Entrepreneurs’ Relief and business exits

Entrepreneurs’ Relief, or rather Business Asset Disposal Relief (“BADR”) as it is now known, has seemingly long been the focus of government scrutiny, having been labelled “expensive, ineffective and unfair” and failing to fulfil its purpose of encouraging investment and growth of new business. To tackle this perception, the Spring Budget saw the Chancellor cut the lifetime limit dramatically for disposals made on or after 11 March 2020, from £10 million to just £1 million. Yet BADR is not out of the spotlight yet, with its future still the subject of much speculation, particularly given the likelihood of impending tax increases in the wake of the current Coronavirus pandemic.

However, for as long as BADR does exist, it is a relief worth having, taxing qualifying gains up to the lifetime limit at just 10%. With a two year qualifying period, either up to the date of the disposal or the date of cessation of your business, if you are planning an exit in the not too distant future, it is important to ensure that your business ownership is structured so as to make certain the qualifying criteria are met.

If you run your business through a limited company, in order for a sale of shares to qualify for BADR, the company must either be trading or be the holding company of a trading group; you must be an employee or officer of the company; and the company must be your “personal company”. This means that you must hold 5% of the company’s ordinary share capital and by virtue of that holding, 5% of the voting rights, AND an entitlement to at least 5% of either:

  • Profits available for distribution and distributable assets available on a winding-up; OR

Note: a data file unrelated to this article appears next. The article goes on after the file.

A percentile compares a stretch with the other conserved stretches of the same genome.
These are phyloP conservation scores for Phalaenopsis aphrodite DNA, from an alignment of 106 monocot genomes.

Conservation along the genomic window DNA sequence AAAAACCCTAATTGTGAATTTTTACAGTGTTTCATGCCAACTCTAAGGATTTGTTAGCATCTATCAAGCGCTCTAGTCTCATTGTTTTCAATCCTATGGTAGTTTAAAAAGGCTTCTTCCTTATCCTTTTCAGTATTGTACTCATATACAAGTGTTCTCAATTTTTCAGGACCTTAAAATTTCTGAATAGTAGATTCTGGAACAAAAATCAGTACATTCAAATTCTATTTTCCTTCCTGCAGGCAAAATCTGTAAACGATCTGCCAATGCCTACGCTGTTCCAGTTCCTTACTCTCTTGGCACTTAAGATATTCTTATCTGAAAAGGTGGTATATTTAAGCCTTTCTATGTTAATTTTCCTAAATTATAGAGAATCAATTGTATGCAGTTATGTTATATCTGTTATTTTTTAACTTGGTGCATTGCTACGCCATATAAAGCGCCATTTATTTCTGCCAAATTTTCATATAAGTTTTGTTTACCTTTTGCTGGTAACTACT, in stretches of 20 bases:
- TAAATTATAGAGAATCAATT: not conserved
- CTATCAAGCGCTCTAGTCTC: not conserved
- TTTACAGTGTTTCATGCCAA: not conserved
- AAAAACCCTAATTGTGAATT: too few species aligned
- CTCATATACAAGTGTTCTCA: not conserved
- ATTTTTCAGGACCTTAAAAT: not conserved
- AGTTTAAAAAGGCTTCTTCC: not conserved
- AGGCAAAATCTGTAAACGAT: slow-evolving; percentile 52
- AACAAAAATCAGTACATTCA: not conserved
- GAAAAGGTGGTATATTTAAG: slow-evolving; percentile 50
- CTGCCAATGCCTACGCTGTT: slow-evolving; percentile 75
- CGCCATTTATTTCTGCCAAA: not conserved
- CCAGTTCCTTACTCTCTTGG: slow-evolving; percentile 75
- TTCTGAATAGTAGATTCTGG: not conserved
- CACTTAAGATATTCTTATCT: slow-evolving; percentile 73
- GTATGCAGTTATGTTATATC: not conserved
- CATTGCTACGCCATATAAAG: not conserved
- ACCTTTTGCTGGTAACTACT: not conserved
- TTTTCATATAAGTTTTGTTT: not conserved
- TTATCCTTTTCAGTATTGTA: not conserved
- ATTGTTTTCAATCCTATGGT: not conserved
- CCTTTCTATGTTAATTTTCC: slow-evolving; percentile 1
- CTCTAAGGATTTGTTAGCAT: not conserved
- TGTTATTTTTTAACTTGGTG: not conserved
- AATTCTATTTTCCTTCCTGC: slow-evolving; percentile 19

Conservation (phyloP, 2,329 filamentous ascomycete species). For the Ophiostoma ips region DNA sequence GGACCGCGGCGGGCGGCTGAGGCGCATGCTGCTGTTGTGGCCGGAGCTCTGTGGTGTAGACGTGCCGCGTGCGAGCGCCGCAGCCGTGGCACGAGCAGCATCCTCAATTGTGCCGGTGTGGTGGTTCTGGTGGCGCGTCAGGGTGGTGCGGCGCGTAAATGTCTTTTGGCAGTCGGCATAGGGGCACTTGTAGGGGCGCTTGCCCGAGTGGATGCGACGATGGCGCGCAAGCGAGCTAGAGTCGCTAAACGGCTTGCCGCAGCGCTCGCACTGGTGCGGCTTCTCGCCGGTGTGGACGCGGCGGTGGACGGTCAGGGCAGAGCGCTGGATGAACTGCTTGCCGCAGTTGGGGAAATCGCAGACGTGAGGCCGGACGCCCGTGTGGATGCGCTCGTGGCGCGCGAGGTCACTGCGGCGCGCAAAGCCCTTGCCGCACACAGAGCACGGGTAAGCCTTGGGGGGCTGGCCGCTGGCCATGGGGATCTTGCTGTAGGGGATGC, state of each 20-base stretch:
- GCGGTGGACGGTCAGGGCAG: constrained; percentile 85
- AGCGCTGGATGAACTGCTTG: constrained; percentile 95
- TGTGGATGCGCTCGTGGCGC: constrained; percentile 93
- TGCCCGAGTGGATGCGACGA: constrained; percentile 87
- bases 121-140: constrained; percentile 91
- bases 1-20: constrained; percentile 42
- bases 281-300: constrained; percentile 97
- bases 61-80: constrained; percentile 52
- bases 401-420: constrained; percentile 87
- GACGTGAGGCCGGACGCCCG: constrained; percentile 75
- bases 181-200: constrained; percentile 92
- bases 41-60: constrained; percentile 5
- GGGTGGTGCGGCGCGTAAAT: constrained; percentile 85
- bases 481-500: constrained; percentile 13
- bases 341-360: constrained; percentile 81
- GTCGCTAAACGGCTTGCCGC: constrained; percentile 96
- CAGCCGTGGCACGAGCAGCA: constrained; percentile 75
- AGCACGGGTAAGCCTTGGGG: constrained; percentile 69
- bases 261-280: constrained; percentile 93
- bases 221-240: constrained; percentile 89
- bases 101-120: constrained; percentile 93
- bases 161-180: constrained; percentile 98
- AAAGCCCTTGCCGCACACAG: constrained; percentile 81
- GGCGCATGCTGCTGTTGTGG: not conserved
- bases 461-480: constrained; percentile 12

• Proceeds in an eventual sale.

But what if a trade sale of your business is just not a realistic prospect in the current climate? With the uncertainty of COVID-19 causing disruption to world markets and the Corporate Finance sector experiencing unprecedented difficulties, is there an alternative to finding a buyer for your business on the open market? At Ensors, we have seen increased interest in Management Buyouts (“MBOs”) and Employee Ownership Trusts (“EOTs”) as a controlled method of exit where companies already have a strong management team of key individuals in place below the current business owners.

EOTs in particular, with their headline grabbing tax breaks and a cultural shift toward the ‘John Lewis model’ of focussing on the long-term benefit of employees, have become increasingly popular as a way of ensuring the right succession is in place.

If the qualifying criteria are met, a disposal of a controlling interest in a company to an EOT can be made completely free of Capital Gains Tax, plus once the company is owned by an EOT, it is able to pay ‘income-tax’ free bonuses to employees of up to £3,600 per year each.

If you are thinking about an exit from your business and wish to ensure that its long-term future is secured, please speak to a member of the Business and Corporate Tax Team to discuss the options available to you.

For more information on this article speak to Robert Leggett or Katie Varney.

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